Category Archives: Workshops

The Knight Center for Environmental Journalism organizes workshops to help journalists better report on the environment in the U.S. and abroad. Information about recent and upcoming conferences is posted here.

Knight Center director visits Uzbekistan

Health reporting workshop

During a two-week visit to Uzbekistan, Knight Center director Eric Freedman lectured at two universities, spoke about how to report on health issues and health research at a workshop for professional journalists and met with leaders of media development and environmental organizations.

The trip was part of a U.S. State Department-funded, capacity-building project that partners the MSU School of Journalism’s Knight Center for Environmental Journalism with the Journalism & Mass Communications University of Uzbekistan in Tashkent, the country’s capital. Three JMCU representatives visited MSU earlier in the fall.

With university Rector Sherzodkhon Kudrathodja

Freedman met with JMCU administrators and instructors, participated in a master’s-level health, science and environmental reporting course and facilitated workshops for faculty, graduate students and working media professionals.

In addition, he lectured to faculty and graduate students at the Tashkent Institute of Irrigation and Agricultural Mechanization Engineers on how scientists can more effectively explain their research to the public. He also visited Akfa University, the country’s first private university.

Meeting with doctoral students

His activities included meetings with the NGO Modern Journalism Development Center, the NGO Internews which supports independent media, the State Environmental Committee, the NGO Green Central Asia and Cultural Affairs and Public Affairs officers at the U.S. Embassy in Tashkent, which provided the grant. He gave interviews to several news channels, including the environmental nonprofit Ekolog.uz.

Institute of the Sun research facility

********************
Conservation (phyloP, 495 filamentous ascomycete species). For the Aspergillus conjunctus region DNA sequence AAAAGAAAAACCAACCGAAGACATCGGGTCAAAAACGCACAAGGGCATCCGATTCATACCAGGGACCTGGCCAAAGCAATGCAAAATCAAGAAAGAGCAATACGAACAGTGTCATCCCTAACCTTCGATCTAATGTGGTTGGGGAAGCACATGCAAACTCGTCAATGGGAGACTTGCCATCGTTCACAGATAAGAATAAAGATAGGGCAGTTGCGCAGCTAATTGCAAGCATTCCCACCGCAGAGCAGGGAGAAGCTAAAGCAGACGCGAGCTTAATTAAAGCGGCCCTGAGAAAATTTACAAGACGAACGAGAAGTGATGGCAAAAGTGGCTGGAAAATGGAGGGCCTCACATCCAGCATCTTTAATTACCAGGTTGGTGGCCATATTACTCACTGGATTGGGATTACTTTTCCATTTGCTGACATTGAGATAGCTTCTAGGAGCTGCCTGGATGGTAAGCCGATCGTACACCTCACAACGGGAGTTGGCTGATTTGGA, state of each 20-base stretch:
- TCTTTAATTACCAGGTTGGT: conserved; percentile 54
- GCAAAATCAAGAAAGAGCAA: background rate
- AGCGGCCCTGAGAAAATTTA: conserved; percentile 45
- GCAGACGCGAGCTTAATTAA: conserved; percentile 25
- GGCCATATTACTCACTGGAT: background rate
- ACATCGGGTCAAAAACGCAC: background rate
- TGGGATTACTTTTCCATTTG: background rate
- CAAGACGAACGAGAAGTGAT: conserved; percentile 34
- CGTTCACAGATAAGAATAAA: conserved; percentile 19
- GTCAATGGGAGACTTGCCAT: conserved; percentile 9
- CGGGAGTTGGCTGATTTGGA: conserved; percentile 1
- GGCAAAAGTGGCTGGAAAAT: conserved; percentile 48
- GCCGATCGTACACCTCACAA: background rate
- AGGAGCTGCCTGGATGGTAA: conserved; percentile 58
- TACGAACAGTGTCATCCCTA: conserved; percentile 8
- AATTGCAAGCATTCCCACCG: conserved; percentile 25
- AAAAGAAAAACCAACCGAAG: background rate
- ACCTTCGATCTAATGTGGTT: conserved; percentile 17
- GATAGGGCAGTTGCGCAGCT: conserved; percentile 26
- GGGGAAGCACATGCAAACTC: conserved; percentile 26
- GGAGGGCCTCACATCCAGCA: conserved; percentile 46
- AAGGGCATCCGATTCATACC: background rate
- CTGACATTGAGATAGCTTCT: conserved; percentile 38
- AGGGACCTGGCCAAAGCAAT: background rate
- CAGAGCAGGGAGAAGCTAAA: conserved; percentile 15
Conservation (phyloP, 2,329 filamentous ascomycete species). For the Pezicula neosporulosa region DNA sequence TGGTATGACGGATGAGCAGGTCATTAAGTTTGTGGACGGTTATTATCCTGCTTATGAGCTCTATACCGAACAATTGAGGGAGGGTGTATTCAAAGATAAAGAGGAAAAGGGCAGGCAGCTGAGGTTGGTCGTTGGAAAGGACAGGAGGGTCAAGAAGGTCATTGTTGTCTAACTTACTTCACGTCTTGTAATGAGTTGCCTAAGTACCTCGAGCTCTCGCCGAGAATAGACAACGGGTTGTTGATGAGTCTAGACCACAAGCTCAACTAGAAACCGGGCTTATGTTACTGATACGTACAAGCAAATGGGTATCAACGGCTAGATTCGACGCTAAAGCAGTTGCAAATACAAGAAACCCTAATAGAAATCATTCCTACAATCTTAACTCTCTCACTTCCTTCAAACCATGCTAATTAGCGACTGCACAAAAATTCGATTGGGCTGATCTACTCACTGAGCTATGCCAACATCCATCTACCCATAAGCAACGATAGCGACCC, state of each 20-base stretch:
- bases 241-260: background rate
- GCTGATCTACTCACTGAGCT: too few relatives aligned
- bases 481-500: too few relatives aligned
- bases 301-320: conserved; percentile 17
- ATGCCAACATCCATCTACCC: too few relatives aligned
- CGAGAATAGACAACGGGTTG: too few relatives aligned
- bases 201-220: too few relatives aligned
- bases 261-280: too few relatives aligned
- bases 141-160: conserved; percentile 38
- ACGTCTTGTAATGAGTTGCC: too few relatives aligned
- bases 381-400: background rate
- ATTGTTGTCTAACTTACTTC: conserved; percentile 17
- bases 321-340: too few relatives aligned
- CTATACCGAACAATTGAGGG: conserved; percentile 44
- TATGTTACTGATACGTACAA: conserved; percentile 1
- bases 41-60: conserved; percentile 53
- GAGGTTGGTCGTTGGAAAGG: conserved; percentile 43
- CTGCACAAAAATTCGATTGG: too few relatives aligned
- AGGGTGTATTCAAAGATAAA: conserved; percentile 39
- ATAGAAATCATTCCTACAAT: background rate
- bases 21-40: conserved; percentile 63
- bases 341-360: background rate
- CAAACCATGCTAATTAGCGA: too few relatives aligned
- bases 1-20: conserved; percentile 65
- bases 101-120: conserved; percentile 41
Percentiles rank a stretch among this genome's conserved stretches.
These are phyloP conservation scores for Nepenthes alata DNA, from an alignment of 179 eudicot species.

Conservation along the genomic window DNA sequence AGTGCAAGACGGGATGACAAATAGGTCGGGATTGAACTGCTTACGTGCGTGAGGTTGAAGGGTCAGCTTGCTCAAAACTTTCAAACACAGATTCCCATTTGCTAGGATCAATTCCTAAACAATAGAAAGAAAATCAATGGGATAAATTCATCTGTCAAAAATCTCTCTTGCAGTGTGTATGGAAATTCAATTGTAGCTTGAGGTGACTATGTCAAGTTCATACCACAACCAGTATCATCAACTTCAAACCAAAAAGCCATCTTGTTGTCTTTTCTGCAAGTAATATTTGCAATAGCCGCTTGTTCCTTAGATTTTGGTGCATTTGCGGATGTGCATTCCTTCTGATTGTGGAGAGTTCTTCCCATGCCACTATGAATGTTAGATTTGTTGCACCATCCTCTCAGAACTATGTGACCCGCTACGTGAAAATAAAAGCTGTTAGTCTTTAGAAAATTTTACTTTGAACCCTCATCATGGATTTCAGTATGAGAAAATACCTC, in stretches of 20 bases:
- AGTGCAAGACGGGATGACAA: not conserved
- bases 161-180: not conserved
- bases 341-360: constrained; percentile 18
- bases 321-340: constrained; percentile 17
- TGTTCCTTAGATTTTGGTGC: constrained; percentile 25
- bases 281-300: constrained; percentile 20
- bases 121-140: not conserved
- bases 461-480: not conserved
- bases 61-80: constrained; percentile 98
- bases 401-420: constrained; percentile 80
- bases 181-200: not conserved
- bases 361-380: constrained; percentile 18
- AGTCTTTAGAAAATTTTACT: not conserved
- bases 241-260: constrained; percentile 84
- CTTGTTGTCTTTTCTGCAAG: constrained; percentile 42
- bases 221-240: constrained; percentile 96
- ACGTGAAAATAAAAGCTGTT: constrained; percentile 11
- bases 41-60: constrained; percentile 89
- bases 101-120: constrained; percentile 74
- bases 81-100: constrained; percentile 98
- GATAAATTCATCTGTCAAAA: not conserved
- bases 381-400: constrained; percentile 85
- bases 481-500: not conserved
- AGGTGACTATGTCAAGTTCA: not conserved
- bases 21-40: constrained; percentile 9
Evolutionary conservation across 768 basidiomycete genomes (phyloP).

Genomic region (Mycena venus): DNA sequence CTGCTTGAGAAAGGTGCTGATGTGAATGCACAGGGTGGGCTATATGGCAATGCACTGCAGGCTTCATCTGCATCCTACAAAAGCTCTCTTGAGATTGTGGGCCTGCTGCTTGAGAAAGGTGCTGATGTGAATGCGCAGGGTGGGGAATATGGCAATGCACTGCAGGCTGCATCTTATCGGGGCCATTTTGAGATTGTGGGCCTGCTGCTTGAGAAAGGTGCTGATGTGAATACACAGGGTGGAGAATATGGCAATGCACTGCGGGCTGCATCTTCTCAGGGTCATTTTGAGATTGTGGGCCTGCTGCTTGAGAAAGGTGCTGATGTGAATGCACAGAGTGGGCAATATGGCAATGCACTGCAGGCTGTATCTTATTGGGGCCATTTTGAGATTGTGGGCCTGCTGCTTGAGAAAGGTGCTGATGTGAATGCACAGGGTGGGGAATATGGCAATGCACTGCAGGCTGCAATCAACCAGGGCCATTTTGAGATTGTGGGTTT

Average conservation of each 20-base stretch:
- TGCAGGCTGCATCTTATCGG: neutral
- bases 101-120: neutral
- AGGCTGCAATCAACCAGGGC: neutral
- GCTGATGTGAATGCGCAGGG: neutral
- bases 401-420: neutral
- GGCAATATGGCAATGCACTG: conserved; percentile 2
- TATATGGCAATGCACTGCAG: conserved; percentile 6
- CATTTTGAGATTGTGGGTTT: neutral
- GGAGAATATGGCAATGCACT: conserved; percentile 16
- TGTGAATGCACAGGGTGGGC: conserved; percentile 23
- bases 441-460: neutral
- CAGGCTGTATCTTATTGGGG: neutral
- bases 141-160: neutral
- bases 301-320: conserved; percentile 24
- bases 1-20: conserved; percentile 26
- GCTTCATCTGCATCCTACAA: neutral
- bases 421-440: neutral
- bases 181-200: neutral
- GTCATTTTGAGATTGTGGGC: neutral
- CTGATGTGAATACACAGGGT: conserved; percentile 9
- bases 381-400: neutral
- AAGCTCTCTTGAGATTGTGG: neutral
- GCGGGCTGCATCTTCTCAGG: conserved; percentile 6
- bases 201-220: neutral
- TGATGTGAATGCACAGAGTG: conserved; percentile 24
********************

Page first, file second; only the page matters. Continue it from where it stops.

He joined graduate students on a field visit to the Centre of Hydro Meteorological Service, which conducts testing for temperature, precipitation and air and soil pollution quality and monitors climate change. He accompanied several faculty members to tour the Institute of Physics and Technology (Institute of the Sun) and the Sukok Reserve, an undeveloped national park area. The institute was a top-secret research facility during Soviet times, calls itself the “world’s largest solar oven” and now develops new materials for industrial, agricultural and scientific uses.

At Sukov Reserve

Freedman’s visit included an “it’s-a-small-world” moment when he and Dilnora Azimova, the project’s JMCU consultant and an MSU alum, attended a “Shubert by Candlelight” piano concert at the State Conservatory. They didn’t know that two other MSU alumni would be at the concert: the internally acclaimed pianist and music producer Sergei Kvitko, who lives in Lansing, and nuclear physicist Alisher Sanetullaev, a university professor in Tashkent. He and Azimova had never met either of them and were unaware of Kvitko’s MSU connection before the concert.

Uzbek journalism educators visit Knight Center, J-School

Meeting with Journalism School director Tim Vos

 

For the past two weeks, the J-School hosted representatives from the Journalism & Mass Communications University of Uzbekistan as part of a capacity-building environmental and health reporting project funded by the U.S. Embassy in Uzbekistan.

Knight Center director Eric Freedman developed the project and secured the grant.

At the State News